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Moore campaign asks if Jones favors cutting Navy’s LCS fleet built in Mobile

By Brandon Moseley
Alabama Political Reporter

Tuesday, October 31, 2017, the Moore for Senate campaign suggested that Doug Jones would not be a reliable vote for the littoral combat ships that Austal builds for the U.S. Navy in Mobile.

The Moore campaign said in a release: “Doug Jones is scary for Alabama’s defense industry; would turn Mobile shipyard into a ghost town.”

The Moore campaign said that, “The Obama presidency was often a frightening time for Alabama’s defense companies and military installations.  In his 2017 defense budget proposal, President Barack Obama wanted to cut the total number of Littoral Combat Ships in the Navy from 50 down to 42. Austal USA Shipyard near downtown Mobile is one of only two sites in the nation that builds the Littoral Combat Ships. According to a report by al.com, President Obama’s proposed cuts to the Littoral Combat Ships fleet would have put ‘thousands of jobs in Mobile at risk.’”

“President Obama’s hollowing out of the military put thousands of Alabama jobs at risk and hampered the ability of the U.S. military to respond with maximum effectiveness to threats around the globe,” Moore remarked on Tuesday.

“Doug Jones, a proud delegate for Obama in 2012, as a senator would be a disaster for Alabama’s defense industry and the U.S. military,” Moore Campaign Chairman Bill Armistead said. “Doug refuses to say how he will support the military and American interests around the globe, yet he is proud to admit that he will stand with Planned Parenthood. Doug Jones has his priorities upside down and he can’t be trusted on national security.”

Chairman Armistead said, “A West Point graduate and a Vietnam veteran, Judge Moore will fully support the Littoral Combat Ships fleet built in Mobile and he will protect the 117,000 Alabama jobs associated with the defense industry.”

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The Littoral Combat Ship is a new class of multipurpose warships that are small enough to operate effectively close to shore.

Lockheed Martin and Austal both hold separate contracts to build different versions of the LCS. Each class of LCS offers special capabilities for the Navy. The Austal version is an all aluminum trimaran design while the Lockheed Martin built class of LCS’s are a more conventional design.

The two classes were originally designed to compete against one another for a single LCS contract, but the Navy found that both were effective and the two designs were so different that having both offered the Navy advantages to just selecting one contractor to give the entire LCS project too. The LCS is reminiscent of the massive fleet of small destroyers and destroyer escorts that the Navy operated during World War II and for decades thereafter. As destroyers gained more missions and more capabilities they have grown bigger over the years. Modern destroyers are as big as and are more capable than many classes of World War II era cruisers. While today’s destroyers remain the backbone of the Navy’s deep water fleet, the Navy realized that there was a need for smaller classes of ship which can operate in the shallower waters close to shore where the action is to support special forces and amphibious units while also being able to combat naval mines, pirates, fast attack craft, and other contingencies.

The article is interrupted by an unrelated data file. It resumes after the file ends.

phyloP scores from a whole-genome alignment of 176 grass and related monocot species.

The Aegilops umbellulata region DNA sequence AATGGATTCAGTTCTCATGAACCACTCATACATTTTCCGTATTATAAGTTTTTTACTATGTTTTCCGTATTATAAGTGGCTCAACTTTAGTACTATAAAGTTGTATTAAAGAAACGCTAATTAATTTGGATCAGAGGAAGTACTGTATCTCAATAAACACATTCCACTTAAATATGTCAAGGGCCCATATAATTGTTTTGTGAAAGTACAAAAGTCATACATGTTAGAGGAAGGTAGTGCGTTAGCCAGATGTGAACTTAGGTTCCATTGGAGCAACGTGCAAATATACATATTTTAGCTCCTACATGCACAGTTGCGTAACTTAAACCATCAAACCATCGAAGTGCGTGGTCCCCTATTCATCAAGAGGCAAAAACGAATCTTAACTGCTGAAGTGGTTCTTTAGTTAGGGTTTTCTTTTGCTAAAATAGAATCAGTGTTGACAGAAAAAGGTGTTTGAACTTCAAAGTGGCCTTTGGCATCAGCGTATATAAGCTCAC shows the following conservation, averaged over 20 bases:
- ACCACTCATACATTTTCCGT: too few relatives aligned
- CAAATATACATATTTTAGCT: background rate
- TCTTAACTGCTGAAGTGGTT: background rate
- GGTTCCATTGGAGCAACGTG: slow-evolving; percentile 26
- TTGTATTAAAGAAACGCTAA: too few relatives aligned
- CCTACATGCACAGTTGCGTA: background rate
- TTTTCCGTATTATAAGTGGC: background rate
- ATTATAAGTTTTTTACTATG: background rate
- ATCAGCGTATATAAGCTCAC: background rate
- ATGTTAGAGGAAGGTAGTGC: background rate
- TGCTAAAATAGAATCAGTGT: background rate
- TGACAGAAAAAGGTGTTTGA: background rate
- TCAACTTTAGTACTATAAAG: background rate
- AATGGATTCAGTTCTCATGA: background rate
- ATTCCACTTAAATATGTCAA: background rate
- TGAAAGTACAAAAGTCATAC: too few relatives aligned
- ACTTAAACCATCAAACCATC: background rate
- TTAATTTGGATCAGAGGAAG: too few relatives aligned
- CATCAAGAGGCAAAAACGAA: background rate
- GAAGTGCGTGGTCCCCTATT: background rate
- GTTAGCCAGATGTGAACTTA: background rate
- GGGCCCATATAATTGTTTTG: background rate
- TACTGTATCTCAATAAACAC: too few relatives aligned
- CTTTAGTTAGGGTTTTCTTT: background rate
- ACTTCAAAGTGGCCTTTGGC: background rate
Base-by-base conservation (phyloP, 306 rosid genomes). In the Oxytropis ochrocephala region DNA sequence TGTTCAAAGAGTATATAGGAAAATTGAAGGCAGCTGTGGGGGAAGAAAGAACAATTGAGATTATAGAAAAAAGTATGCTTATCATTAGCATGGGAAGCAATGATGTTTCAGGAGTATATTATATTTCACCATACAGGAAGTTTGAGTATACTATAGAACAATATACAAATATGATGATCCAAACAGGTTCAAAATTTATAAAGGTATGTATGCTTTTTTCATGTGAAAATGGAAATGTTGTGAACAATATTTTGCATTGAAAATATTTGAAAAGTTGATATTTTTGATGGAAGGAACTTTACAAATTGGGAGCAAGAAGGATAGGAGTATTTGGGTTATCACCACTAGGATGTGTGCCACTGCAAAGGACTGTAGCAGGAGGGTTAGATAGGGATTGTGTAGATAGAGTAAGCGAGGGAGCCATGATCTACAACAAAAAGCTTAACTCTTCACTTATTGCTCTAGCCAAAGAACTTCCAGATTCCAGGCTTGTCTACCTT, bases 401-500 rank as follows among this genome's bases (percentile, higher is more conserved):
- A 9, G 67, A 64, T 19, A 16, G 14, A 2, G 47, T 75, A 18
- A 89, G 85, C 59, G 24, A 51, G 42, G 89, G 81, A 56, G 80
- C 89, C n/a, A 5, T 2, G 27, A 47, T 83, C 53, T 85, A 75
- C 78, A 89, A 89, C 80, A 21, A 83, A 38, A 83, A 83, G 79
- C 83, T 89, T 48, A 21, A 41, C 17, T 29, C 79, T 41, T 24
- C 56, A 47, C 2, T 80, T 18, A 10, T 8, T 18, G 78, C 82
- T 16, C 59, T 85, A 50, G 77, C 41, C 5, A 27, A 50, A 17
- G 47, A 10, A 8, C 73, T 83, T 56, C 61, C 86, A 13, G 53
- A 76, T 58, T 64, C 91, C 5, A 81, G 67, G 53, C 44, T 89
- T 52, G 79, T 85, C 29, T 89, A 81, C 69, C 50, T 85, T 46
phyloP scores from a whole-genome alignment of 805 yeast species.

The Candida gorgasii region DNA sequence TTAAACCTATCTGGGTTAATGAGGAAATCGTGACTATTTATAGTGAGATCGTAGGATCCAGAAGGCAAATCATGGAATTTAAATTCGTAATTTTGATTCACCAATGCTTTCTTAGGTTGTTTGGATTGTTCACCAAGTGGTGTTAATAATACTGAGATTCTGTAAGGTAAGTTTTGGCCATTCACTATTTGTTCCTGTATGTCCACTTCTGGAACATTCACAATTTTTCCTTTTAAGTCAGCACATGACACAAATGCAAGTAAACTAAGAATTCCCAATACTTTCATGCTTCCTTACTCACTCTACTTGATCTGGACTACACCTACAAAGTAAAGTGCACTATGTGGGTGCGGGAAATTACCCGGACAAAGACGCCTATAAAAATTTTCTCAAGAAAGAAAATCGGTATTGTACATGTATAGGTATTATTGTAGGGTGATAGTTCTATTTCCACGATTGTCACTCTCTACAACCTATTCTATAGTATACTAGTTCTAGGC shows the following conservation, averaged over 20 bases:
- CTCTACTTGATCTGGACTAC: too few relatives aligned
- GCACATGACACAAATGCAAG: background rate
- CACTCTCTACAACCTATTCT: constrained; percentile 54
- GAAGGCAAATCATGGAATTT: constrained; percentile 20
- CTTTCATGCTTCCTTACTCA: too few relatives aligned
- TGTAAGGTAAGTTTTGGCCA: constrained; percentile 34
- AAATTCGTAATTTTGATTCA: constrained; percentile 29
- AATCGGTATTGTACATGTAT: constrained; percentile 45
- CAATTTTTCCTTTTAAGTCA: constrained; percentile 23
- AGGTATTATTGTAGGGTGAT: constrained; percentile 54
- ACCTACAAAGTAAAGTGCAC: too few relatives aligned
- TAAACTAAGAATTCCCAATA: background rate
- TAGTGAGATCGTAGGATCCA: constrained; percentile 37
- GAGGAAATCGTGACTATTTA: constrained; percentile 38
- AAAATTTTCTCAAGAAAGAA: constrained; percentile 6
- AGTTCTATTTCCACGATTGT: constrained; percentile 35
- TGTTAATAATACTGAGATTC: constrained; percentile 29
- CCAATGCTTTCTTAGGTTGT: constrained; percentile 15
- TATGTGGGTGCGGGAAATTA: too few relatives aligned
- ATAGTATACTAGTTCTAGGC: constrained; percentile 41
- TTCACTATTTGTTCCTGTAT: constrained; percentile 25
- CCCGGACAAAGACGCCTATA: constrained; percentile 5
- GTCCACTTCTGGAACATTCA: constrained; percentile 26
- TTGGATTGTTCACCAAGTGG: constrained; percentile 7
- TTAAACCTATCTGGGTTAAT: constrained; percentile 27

The program was threatened during the second term of President Barack Obama; but the Secretary of the Navy and the Secretary of Defense were divided on the issue of the LCS’s.  The Republicans in Congress, Alabama’s Senators: Richard Shelby and Jeff Sessions strongly objected to then Secretary of Defense Ash Carter’s plan to cut the number of LSCs ordered.

Sen. Richard Shelby said in a statement at the time, “The Obama Administration has once again demonstrated that it is tone-deaf when it comes to national security with this reckless proposal.  The LCS is critical to our Navy’s ability to respond to current and future threats across the world, and we cannot threaten our military’s ability to execute future operations with this powerful warfighter.”

Then Sen. Jeff Sessions said, “This would be a monumental error and must not stand.  It would overrule the long-settled priorities of the Navy.  The LCS has been a top priority for the Navy for almost 20 years, has been supported by the last six Secretaries of the Navy and every Chief of Naval Operations since Admiral Vern Clark, and has had strong bipartisan Congressional support every year.  This is troubling not just for the 4,000 hardworking Austal employees in Mobile, but also for the future of our Navy and our national security.  The Navy and DOD have for years praised LCS as crucial to our future naval warfighting capabilities, and a necessary component of the surface warfare community.”

During the last decade Democrats have supported defense cuts. President Donald Trump has vowed to “Make America Great Again” and has committed to rebuilding the Navy and other armed services.

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The Special Election will be on December 12.

 

Written By

Brandon Moseley is a senior reporter with over nine years at Alabama Political Reporter. During that time he has written 8,697 articles for APR. You can email him at [email protected] or follow him on Facebook. Brandon is a native of Moody, Alabama, a graduate of Auburn University, and a seventh generation Alabamian.

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